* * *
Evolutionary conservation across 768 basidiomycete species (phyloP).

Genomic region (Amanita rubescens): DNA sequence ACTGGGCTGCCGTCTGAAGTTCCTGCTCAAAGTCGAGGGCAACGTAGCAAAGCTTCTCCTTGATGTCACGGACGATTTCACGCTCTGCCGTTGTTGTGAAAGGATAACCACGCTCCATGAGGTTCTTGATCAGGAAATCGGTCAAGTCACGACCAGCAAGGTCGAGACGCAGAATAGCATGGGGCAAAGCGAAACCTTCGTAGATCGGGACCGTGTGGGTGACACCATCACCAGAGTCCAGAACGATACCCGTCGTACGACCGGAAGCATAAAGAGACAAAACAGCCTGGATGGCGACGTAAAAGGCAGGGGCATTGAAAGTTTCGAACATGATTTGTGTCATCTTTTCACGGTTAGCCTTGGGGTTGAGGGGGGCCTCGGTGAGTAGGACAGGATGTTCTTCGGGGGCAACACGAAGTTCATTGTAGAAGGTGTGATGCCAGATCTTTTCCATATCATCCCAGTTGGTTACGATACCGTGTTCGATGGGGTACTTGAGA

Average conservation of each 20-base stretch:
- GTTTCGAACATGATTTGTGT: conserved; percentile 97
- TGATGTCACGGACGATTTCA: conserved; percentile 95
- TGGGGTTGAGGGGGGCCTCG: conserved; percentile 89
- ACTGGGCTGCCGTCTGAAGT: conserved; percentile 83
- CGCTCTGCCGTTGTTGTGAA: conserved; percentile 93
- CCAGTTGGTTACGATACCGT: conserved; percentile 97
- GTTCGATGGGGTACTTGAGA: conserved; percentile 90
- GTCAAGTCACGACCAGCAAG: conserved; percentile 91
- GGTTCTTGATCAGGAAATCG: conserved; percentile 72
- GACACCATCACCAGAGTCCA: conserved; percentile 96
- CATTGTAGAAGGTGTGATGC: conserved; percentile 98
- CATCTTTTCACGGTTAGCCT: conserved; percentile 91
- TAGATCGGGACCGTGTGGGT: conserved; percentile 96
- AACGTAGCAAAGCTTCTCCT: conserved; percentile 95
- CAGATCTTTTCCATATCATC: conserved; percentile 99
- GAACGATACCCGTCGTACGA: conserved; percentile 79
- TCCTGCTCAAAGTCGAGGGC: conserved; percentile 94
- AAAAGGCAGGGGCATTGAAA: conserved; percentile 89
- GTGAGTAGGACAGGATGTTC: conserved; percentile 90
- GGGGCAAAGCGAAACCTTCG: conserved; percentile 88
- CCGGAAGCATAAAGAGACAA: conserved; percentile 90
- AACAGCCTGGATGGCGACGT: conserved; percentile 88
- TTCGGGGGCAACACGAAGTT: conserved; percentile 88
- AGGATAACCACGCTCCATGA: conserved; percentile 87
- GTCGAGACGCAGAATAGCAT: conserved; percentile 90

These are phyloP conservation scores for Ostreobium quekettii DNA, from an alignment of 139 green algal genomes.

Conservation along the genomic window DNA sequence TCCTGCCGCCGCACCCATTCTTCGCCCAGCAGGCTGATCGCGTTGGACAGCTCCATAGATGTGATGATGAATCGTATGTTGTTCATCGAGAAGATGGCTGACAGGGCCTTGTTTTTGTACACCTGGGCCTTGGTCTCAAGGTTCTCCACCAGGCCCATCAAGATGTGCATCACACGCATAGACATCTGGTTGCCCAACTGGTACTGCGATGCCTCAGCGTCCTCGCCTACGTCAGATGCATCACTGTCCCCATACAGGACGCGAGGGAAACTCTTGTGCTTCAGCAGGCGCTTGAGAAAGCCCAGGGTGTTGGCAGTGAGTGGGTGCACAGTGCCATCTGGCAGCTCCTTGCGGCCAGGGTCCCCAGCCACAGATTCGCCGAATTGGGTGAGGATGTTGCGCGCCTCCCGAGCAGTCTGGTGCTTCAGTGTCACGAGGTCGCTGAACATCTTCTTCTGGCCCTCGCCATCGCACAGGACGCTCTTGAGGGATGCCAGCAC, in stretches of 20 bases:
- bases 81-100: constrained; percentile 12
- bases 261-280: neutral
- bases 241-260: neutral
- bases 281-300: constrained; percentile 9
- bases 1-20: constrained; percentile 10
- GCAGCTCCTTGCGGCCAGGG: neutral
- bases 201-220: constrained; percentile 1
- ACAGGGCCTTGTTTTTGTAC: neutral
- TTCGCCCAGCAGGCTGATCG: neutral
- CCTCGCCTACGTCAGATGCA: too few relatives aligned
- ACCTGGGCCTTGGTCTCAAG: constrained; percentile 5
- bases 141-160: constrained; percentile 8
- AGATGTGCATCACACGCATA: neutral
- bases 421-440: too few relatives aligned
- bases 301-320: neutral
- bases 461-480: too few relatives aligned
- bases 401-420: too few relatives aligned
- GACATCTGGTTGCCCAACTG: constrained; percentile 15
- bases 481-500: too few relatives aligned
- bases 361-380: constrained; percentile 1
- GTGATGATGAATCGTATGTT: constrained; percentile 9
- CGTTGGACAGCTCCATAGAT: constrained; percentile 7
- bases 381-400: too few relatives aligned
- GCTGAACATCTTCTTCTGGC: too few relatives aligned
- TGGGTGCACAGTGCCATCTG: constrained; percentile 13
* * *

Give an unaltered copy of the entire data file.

Evolutionary conservation across 768 basidiomycete species (phyloP).

Genomic region (Amanita rubescens): DNA sequence ACTGGGCTGCCGTCTGAAGTTCCTGCTCAAAGTCGAGGGCAACGTAGCAAAGCTTCTCCTTGATGTCACGGACGATTTCACGCTCTGCCGTTGTTGTGAAAGGATAACCACGCTCCATGAGGTTCTTGATCAGGAAATCGGTCAAGTCACGACCAGCAAGGTCGAGACGCAGAATAGCATGGGGCAAAGCGAAACCTTCGTAGATCGGGACCGTGTGGGTGACACCATCACCAGAGTCCAGAACGATACCCGTCGTACGACCGGAAGCATAAAGAGACAAAACAGCCTGGATGGCGACGTAAAAGGCAGGGGCATTGAAAGTTTCGAACATGATTTGTGTCATCTTTTCACGGTTAGCCTTGGGGTTGAGGGGGGCCTCGGTGAGTAGGACAGGATGTTCTTCGGGGGCAACACGAAGTTCATTGTAGAAGGTGTGATGCCAGATCTTTTCCATATCATCCCAGTTGGTTACGATACCGTGTTCGATGGGGTACTTGAGA

Average conservation of each 20-base stretch:
- GTTTCGAACATGATTTGTGT: conserved; percentile 97
- TGATGTCACGGACGATTTCA: conserved; percentile 95
- TGGGGTTGAGGGGGGCCTCG: conserved; percentile 89
- ACTGGGCTGCCGTCTGAAGT: conserved; percentile 83
- CGCTCTGCCGTTGTTGTGAA: conserved; percentile 93
- CCAGTTGGTTACGATACCGT: conserved; percentile 97
- GTTCGATGGGGTACTTGAGA: conserved; percentile 90
- GTCAAGTCACGACCAGCAAG: conserved; percentile 91
- GGTTCTTGATCAGGAAATCG: conserved; percentile 72
- GACACCATCACCAGAGTCCA: conserved; percentile 96
- CATTGTAGAAGGTGTGATGC: conserved; percentile 98
- CATCTTTTCACGGTTAGCCT: conserved; percentile 91
- TAGATCGGGACCGTGTGGGT: conserved; percentile 96
- AACGTAGCAAAGCTTCTCCT: conserved; percentile 95
- CAGATCTTTTCCATATCATC: conserved; percentile 99
- GAACGATACCCGTCGTACGA: conserved; percentile 79
- TCCTGCTCAAAGTCGAGGGC: conserved; percentile 94
- AAAAGGCAGGGGCATTGAAA: conserved; percentile 89
- GTGAGTAGGACAGGATGTTC: conserved; percentile 90
- GGGGCAAAGCGAAACCTTCG: conserved; percentile 88
- CCGGAAGCATAAAGAGACAA: conserved; percentile 90
- AACAGCCTGGATGGCGACGT: conserved; percentile 88
- TTCGGGGGCAACACGAAGTT: conserved; percentile 88
- AGGATAACCACGCTCCATGA: conserved; percentile 87
- GTCGAGACGCAGAATAGCAT: conserved; percentile 90

These are phyloP conservation scores for Ostreobium quekettii DNA, from an alignment of 139 green algal genomes.

Conservation along the genomic window DNA sequence TCCTGCCGCCGCACCCATTCTTCGCCCAGCAGGCTGATCGCGTTGGACAGCTCCATAGATGTGATGATGAATCGTATGTTGTTCATCGAGAAGATGGCTGACAGGGCCTTGTTTTTGTACACCTGGGCCTTGGTCTCAAGGTTCTCCACCAGGCCCATCAAGATGTGCATCACACGCATAGACATCTGGTTGCCCAACTGGTACTGCGATGCCTCAGCGTCCTCGCCTACGTCAGATGCATCACTGTCCCCATACAGGACGCGAGGGAAACTCTTGTGCTTCAGCAGGCGCTTGAGAAAGCCCAGGGTGTTGGCAGTGAGTGGGTGCACAGTGCCATCTGGCAGCTCCTTGCGGCCAGGGTCCCCAGCCACAGATTCGCCGAATTGGGTGAGGATGTTGCGCGCCTCCCGAGCAGTCTGGTGCTTCAGTGTCACGAGGTCGCTGAACATCTTCTTCTGGCCCTCGCCATCGCACAGGACGCTCTTGAGGGATGCCAGCAC, in stretches of 20 bases:
- bases 81-100: constrained; percentile 12
- bases 261-280: neutral
- bases 241-260: neutral
- bases 281-300: constrained; percentile 9
- bases 1-20: constrained; percentile 10
- GCAGCTCCTTGCGGCCAGGG: neutral
- bases 201-220: constrained; percentile 1
- ACAGGGCCTTGTTTTTGTAC: neutral
- TTCGCCCAGCAGGCTGATCG: neutral
- CCTCGCCTACGTCAGATGCA: too few relatives aligned
- ACCTGGGCCTTGGTCTCAAG: constrained; percentile 5
- bases 141-160: constrained; percentile 8
- AGATGTGCATCACACGCATA: neutral
- bases 421-440: too few relatives aligned
- bases 301-320: neutral
- bases 461-480: too few relatives aligned
- bases 401-420: too few relatives aligned
- GACATCTGGTTGCCCAACTG: constrained; percentile 15
- bases 481-500: too few relatives aligned
- bases 361-380: constrained; percentile 1
- GTGATGATGAATCGTATGTT: constrained; percentile 9
- CGTTGGACAGCTCCATAGAT: constrained; percentile 7
- bases 381-400: too few relatives aligned
- GCTGAACATCTTCTTCTGGC: too few relatives aligned
- TGGGTGCACAGTGCCATCTG: constrained; percentile 13